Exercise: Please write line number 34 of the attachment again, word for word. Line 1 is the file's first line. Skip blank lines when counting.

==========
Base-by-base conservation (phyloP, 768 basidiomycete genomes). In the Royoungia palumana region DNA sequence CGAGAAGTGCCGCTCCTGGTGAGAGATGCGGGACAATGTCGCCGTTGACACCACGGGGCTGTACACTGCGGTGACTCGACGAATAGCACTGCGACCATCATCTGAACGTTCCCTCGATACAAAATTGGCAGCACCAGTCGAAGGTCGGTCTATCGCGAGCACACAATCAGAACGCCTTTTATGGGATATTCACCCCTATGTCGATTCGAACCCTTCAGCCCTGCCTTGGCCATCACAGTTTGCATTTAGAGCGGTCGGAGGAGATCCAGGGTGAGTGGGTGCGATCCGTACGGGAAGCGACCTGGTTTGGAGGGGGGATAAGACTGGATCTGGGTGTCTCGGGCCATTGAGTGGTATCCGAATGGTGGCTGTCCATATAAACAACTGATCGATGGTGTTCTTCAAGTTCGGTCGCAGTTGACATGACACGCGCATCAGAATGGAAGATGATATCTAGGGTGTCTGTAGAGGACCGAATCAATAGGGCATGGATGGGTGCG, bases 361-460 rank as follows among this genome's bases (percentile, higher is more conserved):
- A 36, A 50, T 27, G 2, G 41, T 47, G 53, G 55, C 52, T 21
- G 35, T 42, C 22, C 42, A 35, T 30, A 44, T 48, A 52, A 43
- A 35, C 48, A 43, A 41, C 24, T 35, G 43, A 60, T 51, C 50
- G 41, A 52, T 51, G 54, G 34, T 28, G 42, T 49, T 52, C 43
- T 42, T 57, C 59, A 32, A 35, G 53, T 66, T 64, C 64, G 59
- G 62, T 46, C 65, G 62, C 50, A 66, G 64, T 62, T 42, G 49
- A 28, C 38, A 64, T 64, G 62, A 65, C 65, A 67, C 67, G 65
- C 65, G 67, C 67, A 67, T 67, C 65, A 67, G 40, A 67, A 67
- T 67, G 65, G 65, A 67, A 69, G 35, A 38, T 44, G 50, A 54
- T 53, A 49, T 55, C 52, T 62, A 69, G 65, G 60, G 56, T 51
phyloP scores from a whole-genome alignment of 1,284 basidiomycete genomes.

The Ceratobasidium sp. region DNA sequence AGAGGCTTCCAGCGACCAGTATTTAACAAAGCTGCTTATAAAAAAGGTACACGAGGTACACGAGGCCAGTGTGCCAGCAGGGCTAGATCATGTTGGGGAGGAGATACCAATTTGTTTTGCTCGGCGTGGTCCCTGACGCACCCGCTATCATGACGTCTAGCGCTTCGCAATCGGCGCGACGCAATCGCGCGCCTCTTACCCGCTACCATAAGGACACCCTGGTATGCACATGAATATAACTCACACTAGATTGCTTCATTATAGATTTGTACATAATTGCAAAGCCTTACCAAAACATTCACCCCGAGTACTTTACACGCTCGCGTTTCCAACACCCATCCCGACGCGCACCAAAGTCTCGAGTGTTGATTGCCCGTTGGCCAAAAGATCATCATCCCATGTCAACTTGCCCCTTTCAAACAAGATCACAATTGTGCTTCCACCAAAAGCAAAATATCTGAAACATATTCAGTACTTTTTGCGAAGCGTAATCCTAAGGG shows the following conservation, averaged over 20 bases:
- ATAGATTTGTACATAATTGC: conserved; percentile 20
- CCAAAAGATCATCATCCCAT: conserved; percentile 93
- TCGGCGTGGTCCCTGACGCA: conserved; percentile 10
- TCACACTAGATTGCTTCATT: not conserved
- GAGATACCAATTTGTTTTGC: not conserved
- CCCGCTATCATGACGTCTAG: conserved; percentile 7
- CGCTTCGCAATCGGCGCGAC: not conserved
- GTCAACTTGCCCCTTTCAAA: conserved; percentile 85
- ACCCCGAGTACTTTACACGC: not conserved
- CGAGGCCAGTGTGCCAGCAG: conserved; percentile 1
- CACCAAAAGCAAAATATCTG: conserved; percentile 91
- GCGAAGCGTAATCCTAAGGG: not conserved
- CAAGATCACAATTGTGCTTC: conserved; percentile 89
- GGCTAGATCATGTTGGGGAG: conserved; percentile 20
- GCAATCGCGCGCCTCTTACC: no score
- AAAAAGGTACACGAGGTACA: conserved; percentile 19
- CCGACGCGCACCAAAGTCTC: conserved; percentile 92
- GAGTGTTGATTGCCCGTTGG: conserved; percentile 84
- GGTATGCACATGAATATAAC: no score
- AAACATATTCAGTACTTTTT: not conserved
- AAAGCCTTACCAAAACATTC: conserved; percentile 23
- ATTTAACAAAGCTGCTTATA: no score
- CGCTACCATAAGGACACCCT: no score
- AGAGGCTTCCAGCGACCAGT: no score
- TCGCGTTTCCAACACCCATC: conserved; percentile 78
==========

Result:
- AAAGCCTTACCAAAACATTC: conserved; percentile 23